So...next test. I picked the outer wing section since it was the smallest one. It immediately presented me with the issue of how to position it. The STL opens with the outer edge towards the build plate...but the outer edge is angled. It could probably be printed with that flat on the board - but I decided to invert it.
I also slowed things down to the recommended 30mm.s max.
And I enabled a 0.2mm compensation after retraction to make up for the weak areas.
I left cooling off as suggested - still against what my experience was telling me I should do.
I also set wall thickness to 0.6mm in the slicer though it didn't make much a difference since a single wall should still be 0.48mm with a 0.4mm nozzle...but what the heck, let's try it.
The results were stronger - I had to really work to break this test. And the thin areas were gone. There were still some issues due to the lack of cooling though and....
Can you see the big issue? Kind of hard to tell from this angle. How about this one:
The post-retraction compensation was too much even at 0.2mm
There's now a blob anywhere it had done a retraction.
And with the angled end up having the top layer set to 0 meant that only the very top layer got excluded...all the other "top" layers as it worked up to that top got a single useless strand across them - not a huge deal and fairly easy to remove but...
What, what's that at the fart left?
Ugh. The very top came out horrible as I suspected it would with no cooling. Cooling doesn't just mean a fan...in slic3r it will also slow down the printer to give layers time to cool. These are the cooling settings I usually use:
So without those the print goes a lot quicker (this was still only a 3 hour print even with the lower speed and smaller layer height) but there's a definite loss in quality.
Ok, 3rd time's the charm. Let's dial that retraction compensation back out and do what I've been suspecting is needed from the start and enable cooling...fan and all.
The 3rd test is on the right. Yeah, printing different pieces isn't as rigorous of a testing regime as printing the same piece would be...but it's less boring and lets me see how things fit together overall. Thankfully these single wall prints don't use a lot of filament even if they do use a lot of time - so no worry about using up too much filament testing.
It's hard to see in the photo but the color is significantly different. The slower thinner layers are much darker. And this piece is even stronger. It doesn't have the sagging between struts and I can almost squeeze it enough for the top and bottom to touch without it breaking. It's not perfect...but it's good enough I'm probably going to use this piece without reprinting it.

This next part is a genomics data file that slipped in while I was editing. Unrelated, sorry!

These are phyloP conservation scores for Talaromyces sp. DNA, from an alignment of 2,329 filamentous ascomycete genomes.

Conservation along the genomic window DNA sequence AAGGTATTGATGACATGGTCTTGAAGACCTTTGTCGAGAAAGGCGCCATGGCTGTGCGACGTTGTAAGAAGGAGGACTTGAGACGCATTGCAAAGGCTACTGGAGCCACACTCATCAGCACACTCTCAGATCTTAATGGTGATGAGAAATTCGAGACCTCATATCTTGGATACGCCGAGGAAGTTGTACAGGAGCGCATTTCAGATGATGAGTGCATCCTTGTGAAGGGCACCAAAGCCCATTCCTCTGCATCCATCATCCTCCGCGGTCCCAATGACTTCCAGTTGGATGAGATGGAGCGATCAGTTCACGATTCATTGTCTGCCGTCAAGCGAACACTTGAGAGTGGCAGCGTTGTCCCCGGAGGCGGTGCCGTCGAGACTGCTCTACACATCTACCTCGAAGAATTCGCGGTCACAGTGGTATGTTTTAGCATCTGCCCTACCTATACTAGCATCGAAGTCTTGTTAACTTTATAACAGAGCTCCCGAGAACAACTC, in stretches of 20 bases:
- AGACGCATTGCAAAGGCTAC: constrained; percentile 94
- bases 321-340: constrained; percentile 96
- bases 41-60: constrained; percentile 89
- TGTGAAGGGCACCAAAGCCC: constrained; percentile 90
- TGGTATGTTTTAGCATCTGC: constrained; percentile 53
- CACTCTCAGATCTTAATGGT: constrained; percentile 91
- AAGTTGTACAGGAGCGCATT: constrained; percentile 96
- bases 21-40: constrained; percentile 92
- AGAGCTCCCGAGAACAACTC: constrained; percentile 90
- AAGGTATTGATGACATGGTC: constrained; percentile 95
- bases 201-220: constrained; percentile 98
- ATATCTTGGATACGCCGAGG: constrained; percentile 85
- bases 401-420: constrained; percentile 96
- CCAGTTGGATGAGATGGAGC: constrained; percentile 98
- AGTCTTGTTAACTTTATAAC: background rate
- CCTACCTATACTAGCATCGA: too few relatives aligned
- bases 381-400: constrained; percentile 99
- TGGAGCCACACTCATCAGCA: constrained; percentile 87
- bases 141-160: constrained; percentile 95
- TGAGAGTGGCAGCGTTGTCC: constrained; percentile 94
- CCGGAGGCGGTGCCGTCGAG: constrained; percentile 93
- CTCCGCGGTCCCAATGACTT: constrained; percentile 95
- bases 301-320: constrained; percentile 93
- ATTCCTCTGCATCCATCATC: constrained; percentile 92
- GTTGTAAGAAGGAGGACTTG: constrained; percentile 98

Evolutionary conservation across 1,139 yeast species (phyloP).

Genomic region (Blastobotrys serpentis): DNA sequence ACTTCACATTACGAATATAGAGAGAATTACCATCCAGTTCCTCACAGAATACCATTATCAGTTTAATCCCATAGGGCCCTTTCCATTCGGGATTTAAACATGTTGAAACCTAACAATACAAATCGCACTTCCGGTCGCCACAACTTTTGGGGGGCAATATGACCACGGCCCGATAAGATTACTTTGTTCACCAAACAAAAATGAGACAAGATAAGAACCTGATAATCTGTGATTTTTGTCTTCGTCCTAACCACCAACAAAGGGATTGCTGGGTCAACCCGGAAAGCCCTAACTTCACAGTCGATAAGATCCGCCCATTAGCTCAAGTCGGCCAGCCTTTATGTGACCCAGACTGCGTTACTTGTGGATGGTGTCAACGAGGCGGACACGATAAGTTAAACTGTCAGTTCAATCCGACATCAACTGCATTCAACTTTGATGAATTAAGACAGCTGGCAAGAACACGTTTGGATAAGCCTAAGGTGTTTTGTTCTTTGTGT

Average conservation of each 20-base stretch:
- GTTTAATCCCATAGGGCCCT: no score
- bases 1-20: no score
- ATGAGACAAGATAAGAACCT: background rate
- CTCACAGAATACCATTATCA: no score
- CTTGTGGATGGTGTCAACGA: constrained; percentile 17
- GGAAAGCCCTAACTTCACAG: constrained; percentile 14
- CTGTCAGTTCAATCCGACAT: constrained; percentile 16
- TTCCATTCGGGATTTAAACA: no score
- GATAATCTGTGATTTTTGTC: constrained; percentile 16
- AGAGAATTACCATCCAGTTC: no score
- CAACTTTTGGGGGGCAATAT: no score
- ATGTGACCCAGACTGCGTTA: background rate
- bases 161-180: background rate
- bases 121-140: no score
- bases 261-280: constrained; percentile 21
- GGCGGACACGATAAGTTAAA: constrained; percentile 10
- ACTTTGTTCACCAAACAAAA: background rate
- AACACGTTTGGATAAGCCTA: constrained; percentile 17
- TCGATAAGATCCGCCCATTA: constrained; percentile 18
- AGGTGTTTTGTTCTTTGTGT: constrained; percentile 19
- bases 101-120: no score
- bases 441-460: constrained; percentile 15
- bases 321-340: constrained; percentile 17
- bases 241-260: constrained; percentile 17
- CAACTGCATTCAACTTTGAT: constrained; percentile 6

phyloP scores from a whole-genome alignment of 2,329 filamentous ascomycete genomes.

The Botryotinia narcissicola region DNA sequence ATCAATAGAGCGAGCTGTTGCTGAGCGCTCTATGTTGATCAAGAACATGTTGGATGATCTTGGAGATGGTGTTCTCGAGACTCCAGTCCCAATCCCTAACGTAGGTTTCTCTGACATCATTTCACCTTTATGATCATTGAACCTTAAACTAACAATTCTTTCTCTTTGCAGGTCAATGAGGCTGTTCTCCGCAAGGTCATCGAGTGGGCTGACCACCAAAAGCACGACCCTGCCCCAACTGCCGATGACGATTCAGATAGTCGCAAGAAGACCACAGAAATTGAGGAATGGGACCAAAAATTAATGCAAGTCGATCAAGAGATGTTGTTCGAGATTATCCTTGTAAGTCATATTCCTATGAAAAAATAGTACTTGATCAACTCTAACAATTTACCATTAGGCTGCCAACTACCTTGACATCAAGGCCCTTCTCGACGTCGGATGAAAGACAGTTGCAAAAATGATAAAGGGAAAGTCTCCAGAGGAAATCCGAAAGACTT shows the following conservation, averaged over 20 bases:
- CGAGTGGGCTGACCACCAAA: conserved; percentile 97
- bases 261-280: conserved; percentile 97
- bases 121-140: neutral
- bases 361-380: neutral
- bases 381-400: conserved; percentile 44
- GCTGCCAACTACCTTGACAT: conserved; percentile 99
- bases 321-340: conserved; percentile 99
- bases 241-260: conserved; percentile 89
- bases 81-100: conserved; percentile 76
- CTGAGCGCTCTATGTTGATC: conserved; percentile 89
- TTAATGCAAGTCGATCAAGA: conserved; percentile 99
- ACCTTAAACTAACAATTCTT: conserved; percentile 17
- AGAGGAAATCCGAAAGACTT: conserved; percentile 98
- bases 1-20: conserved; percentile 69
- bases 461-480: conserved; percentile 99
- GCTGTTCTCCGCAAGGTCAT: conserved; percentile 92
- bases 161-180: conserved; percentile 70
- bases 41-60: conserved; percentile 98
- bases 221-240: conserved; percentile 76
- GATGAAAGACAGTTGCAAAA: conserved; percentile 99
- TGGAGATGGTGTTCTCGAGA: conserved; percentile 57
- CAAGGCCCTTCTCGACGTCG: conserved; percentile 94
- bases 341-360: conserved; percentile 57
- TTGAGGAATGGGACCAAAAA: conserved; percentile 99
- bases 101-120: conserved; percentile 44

The biggest problem is that the servo pocket didn't bridge very well. I probably need to turn up the bridging speed a bit since usually I get much better bridges and bridging usually seems to benefit from a bit more speed than normal printing. But that's not really functional so I can live with it, the parts that matter came out fine.
Also, with the retraction compensation dialed back the weak spots came back...but with the speed slowed down they're not nearly as bad and there are no actual gaps. I could probably dial retraction back a hair bit more still and get this just about perfect.
But it's good enough for me to move forward and I've got the 1st piece back on the printer tonight. With the new settings the piece that took a bit over 2.5 hours in my first test is now taking 5.5 hours - but it's looking a LOT better. Printer is about an inch away from where it starts hitting the LCD and I've got 30 minutes left on the print. So we'll see how it turns out.
One other thing I did differently is that test fitting all these together I learned that using a solid first layer, while great for bed adhesion, means you have to cut that layer out to assemble these parts. So this time I turned off the solid bottom layer and instead gave it a 4mm brim. That seems to have held it down (along with some elmers and my glass at 60c) so I'll probably stick with that. Brim's are usually fairly easy to remove (harder in PLA than ABS but not horrible) while cutting out the inside solid layer is kind of a pain. So this should make for easier final assembly.
And if it goes well...then maybe I'll start to experiment with cura some more to see if I can get the 3dlabs planes to print
Oh - this is Maker Geeks Crystal series translucent red that I got in their december maker box. It's not a full roll, instead of 2 full rolls they sent 3 rolls that were a bit more than 2 full rolls between them. This red, a matching green (since it was Christmas) and a clear PETG. I haven't opened the green yet but both this red and the clear PETG made for some nice Christmas light covers:
With clear/transparent filament thicker layer heights look best...but aren't as strong
Those were printed at 0.45mm layer heights so there was very little squish. But looking at them under the microscope my daughter got for christmas I could see tiny air bubbles in the extrusion since I printed them at 60mm/s and spiral vase mode. Printing slower and with individual layers probably would have given even better results.
For the ultimate in clear prints:
0.5mm layer heights and SUPER slow with colorfabb HT filament. The design in the middle is air